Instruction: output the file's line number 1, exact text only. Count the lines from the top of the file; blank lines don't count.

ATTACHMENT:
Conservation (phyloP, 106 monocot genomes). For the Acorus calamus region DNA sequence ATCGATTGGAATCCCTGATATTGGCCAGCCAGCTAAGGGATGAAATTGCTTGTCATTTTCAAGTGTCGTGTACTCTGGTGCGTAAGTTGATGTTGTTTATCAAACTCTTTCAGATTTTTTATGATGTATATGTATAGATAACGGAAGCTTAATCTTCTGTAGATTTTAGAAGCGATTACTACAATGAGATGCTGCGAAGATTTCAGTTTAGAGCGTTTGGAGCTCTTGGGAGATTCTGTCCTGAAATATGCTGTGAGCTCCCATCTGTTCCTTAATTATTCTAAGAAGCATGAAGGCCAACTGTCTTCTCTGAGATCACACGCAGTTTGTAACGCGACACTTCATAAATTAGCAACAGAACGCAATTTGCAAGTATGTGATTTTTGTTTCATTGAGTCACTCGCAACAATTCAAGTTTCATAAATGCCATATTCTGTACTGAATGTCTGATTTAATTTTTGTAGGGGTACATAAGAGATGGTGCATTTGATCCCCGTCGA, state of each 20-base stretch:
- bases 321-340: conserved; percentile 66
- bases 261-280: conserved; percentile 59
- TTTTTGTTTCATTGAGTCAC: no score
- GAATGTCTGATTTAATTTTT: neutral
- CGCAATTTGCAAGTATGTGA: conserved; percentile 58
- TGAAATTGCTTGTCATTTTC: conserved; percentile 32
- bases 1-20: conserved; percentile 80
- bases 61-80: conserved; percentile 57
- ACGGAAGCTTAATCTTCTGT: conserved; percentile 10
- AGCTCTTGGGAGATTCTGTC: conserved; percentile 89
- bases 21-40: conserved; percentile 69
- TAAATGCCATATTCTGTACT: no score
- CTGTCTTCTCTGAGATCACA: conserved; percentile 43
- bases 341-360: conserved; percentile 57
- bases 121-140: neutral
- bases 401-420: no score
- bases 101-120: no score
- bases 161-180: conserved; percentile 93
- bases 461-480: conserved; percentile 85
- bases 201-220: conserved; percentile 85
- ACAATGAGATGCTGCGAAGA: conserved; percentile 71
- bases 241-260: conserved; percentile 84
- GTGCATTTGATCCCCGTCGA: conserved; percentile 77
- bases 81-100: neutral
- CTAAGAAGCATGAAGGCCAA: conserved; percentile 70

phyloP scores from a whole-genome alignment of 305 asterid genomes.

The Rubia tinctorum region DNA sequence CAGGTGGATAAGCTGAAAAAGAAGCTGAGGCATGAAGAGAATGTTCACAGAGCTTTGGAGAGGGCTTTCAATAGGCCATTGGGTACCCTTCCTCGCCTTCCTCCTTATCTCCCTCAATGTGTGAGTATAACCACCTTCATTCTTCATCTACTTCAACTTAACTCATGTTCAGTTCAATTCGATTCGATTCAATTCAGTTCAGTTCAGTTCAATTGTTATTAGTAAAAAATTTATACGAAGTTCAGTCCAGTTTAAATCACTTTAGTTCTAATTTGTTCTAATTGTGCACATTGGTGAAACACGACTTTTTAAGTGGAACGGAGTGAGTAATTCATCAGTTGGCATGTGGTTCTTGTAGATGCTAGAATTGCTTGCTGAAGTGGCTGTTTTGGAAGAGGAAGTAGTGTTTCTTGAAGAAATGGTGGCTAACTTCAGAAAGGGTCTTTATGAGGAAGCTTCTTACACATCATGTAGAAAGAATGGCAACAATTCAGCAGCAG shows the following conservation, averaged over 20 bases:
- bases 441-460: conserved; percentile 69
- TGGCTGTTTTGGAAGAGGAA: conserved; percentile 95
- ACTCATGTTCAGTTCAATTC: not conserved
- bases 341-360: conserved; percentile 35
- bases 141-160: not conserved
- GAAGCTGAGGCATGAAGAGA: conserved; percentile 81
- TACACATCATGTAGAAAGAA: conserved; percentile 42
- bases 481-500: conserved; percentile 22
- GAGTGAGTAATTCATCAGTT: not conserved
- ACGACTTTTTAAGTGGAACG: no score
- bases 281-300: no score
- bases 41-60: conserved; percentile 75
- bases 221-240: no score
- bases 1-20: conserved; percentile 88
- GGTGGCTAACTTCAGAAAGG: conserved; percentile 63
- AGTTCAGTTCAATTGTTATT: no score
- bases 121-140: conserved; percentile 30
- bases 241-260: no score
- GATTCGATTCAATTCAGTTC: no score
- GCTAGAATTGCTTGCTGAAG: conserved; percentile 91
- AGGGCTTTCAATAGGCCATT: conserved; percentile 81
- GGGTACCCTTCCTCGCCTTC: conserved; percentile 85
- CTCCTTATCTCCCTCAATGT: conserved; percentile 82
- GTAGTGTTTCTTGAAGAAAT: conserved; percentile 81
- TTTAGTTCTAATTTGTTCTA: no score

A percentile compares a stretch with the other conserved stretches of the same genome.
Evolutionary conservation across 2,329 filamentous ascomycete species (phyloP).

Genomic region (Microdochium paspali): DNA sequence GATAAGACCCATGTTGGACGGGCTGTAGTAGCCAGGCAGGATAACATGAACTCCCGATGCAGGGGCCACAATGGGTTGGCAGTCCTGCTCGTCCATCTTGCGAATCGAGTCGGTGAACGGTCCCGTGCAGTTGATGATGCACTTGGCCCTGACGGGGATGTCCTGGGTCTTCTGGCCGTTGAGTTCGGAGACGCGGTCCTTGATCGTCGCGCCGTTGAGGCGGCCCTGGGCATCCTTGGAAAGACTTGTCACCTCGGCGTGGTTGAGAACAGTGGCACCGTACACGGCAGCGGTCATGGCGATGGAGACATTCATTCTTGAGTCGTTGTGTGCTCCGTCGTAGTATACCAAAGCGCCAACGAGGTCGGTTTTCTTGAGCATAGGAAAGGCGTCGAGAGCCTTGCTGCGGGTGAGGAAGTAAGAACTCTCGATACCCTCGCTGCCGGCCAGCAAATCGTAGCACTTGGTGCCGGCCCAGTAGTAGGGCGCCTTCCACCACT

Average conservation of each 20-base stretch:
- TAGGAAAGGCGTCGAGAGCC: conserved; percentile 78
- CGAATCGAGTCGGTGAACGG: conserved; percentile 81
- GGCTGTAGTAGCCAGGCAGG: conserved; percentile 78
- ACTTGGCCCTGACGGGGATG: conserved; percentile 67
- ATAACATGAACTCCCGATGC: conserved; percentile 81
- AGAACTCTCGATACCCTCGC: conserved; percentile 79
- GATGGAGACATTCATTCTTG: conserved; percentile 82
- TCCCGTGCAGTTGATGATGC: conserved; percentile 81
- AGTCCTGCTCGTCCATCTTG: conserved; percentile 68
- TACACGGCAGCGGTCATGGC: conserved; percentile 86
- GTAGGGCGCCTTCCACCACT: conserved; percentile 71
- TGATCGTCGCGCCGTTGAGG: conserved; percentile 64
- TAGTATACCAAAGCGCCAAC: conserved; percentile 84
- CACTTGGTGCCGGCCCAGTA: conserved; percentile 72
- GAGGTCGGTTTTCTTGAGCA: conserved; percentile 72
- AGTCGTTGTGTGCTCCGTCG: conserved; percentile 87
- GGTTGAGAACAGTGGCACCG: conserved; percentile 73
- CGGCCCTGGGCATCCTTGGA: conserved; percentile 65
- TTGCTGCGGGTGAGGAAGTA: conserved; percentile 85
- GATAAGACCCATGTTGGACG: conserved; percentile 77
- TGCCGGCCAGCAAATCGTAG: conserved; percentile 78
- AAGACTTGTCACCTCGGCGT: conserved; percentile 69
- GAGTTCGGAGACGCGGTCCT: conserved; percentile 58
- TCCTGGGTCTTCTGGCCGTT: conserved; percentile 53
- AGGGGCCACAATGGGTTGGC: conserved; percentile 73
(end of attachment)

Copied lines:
Conservation (phyloP, 106 monocot genomes). For the Acorus calamus region DNA sequence ATCGATTGGAATCCCTGATATTGGCCAGCCAGCTAAGGGATGAAATTGCTTGTCATTTTCAAGTGTCGTGTACTCTGGTGCGTAAGTTGATGTTGTTTATCAAACTCTTTCAGATTTTTTATGATGTATATGTATAGATAACGGAAGCTTAATCTTCTGTAGATTTTAGAAGCGATTACTACAATGAGATGCTGCGAAGATTTCAGTTTAGAGCGTTTGGAGCTCTTGGGAGATTCTGTCCTGAAATATGCTGTGAGCTCCCATCTGTTCCTTAATTATTCTAAGAAGCATGAAGGCCAACTGTCTTCTCTGAGATCACACGCAGTTTGTAACGCGACACTTCATAAATTAGCAACAGAACGCAATTTGCAAGTATGTGATTTTTGTTTCATTGAGTCACTCGCAACAATTCAAGTTTCATAAATGCCATATTCTGTACTGAATGTCTGATTTAATTTTTGTAGGGGTACATAAGAGATGGTGCATTTGATCCCCGTCGA, state of each 20-base stretch: